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e.g., “Can I switch Medicare plans?” “Do I need a referral?” “Can I choose my own Doctors?”

Brief look at Medicare

We routinely speak to seniors who are either now or soon eligible for Medicare. Many are confused and sometimes overwhelmed by the multitude of coverage options available. At the Medicare Help Desk, we help make sense of all this confusion.

We are an independent insurance agency that provides help to those on Medicare and helps them choose the appropriate coverage, including Medicare Supplements, Medicare Advantage, and stand-alone Prescription Drug Plans from over 30 different insurance carriers. Let the Medicare Help Desk explain your options and help you find the best Medicare Plan for you.

Medicare Options Made Simple by Justin Colvin

The different parts of Medicare help cover specific services

Medicare Part A covers the following services:

  • Inpatient hospital care: This is care received after you are formally admitted into a hospital by a physician. You are covered for up to 90 days each benefit period in a general hospital, plus 60 lifetime reserve days. Medicare also covers up to 190 lifetime days in a Medicare-certified psychiatric hospital.
  • Skilled nursing facility (SNF) care: Medicare covers room, board, and a range of services provided in an SNF, including administration of medications, tube feedings, and wound care. You are covered for up to 100 days each benefit period if you qualify for coverage. To qualify, you must have spent at least three consecutive days as a hospital inpatient within 30 days of admission to the SNF and need skilled nursing or therapy services.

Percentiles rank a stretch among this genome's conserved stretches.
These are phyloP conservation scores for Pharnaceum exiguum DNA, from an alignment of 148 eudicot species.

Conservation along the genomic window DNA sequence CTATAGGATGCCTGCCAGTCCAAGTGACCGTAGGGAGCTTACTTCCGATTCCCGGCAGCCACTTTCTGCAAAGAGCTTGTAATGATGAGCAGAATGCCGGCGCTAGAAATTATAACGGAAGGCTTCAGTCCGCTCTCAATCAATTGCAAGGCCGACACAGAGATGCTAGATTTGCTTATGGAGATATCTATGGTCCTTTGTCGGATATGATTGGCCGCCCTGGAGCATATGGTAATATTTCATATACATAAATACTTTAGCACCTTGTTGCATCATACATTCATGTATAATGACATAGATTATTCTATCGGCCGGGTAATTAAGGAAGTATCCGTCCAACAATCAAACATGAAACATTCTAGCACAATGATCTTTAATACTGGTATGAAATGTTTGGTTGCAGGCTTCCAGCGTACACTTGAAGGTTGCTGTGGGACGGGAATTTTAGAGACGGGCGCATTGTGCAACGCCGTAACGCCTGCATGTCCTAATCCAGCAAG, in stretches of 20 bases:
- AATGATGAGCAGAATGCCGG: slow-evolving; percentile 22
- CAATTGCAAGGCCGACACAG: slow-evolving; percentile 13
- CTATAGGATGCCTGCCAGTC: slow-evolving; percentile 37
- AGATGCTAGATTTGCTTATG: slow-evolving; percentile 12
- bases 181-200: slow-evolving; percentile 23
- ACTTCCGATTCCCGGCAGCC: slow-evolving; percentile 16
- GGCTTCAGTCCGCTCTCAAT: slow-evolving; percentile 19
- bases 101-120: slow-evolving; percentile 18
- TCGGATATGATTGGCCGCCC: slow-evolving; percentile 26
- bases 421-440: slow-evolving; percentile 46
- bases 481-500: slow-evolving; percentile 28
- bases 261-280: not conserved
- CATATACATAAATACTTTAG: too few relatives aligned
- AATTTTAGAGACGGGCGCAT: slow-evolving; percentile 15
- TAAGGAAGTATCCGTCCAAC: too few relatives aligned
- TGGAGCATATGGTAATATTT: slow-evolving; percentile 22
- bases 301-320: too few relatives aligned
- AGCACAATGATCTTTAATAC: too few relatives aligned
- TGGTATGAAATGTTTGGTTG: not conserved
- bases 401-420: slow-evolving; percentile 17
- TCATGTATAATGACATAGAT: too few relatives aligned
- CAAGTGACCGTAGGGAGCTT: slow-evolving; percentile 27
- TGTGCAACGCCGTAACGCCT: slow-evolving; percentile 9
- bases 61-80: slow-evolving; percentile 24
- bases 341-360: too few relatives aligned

• Home health care: Medicare covers services in your home if you are homebound and need skilled care. You are covered for up to 100 days of daily care or an unlimited amount of intermittent care. To qualify for Part A coverage, you must have spent at least three consecutive days as a hospital inpatient within 14 days of receiving home health care. (Note: You can get home health care through Medicare Part B if you do not meet all the requirements for Part A coverage.)
  • Hospice care: is the care you may elect to receive if a provider determines you are terminally ill. You are covered for as long as your provider certifies you need care.

 

Remember that Medicare does not usually pay the total cost of your care, and you will likely be responsible for some portion of the cost-sharing (deductibles, coinsurances, copayments) for Medicare-covered services.

Medicare Part B provides outpatient/medical coverage. The list below provides a summary of Part B-covered services and coverage rules:

  • Provider services: Medically necessary services you receive from a licensed health professional.
  • Durable medical equipment (DME): This equipment serves a medical purpose, can withstand repeated use, and is appropriate for use in the home. Examples include walkers, wheelchairs, and oxygen tanks. You may purchase or rent DME from a Medicare-approved supplier after your provider certifies you need it.
  • Home health services: Services covered if you are homebound and need skilled nursing or therapy care.
  • Ambulance services: This is emergency transportation, typically to and from hospitals. Coverage for non-emergency ambulance/ambulette transportation is limited to situations where no safe alternative vehicle is available and the ride is medically necessary.